In the meantime, the procurement environment has become even less salubrious. In vain attempts to avoid bitter legal disputes and political pressures, specifications became more and more detailed, forcing more process time and potential error. The ability of industry to respond to simple performance-oriented requirements became more limited, as ­initiative was stifled in order to fit the ­pattern. Cutbacks in government procurement staffs diluted the expertise and ­common sense that had grown up over the years. And fears of noisy scandal and political incorrectness prevented the traditional kind of social interaction that would allow new staff to find out what was going on in the real world – to find out what industry was really capable of providing.

Life has been going on, however. Standing offers, however labour-intensive to put in place, at least help people to do their jobs. And we still need big ticket items such as trucks and helicopters.

One disturbing trend in the immediate past has been the reliance on “urgent operational requirements” to justify significant shortcuts in the procurement process. Disturbing, because at times such shortcuts are accompanied by shortfalls in the overall system costing and capabilities that might have been avoided with a less frantic approach. Disturbing, because the potential for spending inefficiencies is far higher. Disturbing, because eventually everything becomes urgent, and the system again bogs down under too many high priorities.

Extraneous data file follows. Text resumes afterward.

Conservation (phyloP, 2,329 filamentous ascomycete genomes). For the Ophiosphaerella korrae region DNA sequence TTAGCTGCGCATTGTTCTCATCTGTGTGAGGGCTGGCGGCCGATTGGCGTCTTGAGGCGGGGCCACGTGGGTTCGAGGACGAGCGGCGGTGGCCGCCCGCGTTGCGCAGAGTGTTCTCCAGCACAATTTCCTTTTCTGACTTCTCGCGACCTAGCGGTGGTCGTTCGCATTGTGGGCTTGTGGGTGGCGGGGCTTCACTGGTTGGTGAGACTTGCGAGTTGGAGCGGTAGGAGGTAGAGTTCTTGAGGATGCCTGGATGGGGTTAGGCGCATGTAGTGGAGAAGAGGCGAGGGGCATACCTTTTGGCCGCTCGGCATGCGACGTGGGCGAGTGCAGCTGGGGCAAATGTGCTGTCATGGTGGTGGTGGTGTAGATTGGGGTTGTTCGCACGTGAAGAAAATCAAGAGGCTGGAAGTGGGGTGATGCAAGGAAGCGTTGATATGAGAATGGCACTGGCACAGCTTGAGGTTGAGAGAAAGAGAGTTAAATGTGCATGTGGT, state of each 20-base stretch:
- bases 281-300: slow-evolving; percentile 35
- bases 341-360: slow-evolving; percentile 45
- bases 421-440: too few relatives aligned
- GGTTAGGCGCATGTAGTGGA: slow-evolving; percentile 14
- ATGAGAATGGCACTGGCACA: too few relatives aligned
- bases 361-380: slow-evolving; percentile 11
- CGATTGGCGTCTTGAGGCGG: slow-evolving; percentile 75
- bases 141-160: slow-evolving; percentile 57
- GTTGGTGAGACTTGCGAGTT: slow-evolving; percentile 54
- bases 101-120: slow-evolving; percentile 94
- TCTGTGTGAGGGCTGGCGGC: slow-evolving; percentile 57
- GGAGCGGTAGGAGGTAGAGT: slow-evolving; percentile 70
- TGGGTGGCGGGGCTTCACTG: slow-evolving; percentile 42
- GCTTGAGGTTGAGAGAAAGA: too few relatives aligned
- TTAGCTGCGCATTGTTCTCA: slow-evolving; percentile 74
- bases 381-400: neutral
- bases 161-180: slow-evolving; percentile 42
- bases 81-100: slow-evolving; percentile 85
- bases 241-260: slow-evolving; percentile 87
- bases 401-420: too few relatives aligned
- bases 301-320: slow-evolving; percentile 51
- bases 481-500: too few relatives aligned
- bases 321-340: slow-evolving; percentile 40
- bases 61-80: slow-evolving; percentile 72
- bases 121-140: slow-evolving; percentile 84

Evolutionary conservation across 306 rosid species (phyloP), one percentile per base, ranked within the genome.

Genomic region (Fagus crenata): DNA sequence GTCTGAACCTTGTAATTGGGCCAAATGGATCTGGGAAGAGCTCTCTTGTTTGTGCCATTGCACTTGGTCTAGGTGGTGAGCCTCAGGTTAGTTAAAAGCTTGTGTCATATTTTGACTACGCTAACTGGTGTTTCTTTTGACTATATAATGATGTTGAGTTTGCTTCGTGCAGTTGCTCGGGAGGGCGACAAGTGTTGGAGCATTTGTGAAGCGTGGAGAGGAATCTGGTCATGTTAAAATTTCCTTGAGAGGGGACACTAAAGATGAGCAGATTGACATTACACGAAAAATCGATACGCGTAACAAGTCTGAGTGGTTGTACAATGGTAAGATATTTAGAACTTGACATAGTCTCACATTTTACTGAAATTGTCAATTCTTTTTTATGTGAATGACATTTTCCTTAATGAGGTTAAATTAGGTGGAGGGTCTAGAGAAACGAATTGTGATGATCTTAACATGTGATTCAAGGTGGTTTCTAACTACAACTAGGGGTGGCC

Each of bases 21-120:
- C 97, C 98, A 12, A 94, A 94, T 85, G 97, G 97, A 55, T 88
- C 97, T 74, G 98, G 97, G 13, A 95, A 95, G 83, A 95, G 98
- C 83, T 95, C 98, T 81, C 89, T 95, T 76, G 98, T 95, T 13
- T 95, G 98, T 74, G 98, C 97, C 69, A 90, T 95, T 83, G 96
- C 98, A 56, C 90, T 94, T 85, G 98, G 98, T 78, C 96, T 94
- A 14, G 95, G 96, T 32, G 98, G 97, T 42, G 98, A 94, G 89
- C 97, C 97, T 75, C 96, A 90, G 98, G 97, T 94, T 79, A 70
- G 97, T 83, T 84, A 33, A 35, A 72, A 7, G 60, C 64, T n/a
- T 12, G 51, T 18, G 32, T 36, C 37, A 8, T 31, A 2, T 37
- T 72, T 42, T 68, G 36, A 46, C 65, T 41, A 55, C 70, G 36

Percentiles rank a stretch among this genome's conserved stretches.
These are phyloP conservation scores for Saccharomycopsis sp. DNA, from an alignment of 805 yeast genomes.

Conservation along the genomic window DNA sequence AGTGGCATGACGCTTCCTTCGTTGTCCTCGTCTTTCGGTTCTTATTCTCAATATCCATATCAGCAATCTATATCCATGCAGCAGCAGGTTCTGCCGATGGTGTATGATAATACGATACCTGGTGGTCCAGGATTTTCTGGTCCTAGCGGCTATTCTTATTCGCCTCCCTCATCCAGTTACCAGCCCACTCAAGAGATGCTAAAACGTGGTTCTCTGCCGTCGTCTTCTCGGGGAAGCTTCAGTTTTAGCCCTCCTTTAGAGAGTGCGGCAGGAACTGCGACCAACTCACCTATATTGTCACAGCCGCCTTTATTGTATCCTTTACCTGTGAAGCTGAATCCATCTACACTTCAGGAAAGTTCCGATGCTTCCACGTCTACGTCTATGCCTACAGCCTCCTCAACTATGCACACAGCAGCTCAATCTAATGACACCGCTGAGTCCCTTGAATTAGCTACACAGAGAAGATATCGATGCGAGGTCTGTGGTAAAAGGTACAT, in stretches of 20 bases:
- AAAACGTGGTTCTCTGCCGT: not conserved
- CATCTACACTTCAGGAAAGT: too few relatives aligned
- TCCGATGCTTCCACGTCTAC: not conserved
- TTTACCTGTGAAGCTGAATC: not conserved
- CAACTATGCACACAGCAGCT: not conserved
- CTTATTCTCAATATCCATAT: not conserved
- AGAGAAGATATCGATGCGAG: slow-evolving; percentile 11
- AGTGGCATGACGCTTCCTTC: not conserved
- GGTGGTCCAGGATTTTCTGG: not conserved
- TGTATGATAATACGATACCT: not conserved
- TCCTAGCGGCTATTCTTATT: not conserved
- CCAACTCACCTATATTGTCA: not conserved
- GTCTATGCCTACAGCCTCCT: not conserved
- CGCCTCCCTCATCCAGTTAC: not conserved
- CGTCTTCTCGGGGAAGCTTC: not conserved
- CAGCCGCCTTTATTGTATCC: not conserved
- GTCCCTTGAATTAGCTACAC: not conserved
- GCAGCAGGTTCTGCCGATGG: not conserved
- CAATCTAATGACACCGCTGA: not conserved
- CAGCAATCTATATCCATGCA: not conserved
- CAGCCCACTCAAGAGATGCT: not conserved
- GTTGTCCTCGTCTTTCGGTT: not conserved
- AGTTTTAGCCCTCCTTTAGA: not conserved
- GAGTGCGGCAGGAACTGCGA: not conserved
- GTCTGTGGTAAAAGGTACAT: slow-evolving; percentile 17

So what’s to be done about reforming the procurement process? We have seen any number of earnest attempts to sort it out in the past two decades. We have seen a major government-wide review of the subject that came up with recommendations such as the adoption of a “corporate” approach. Current reviews are looking carefully at eliminating some of the approval and re-approval layers in the ­system, whose only real purpose may be to allow political pressure to be applied. But it looks as if we may be getting increasingly more, instead of less, process. So we come back to the beginning… what the heck are we trying to do, anyway??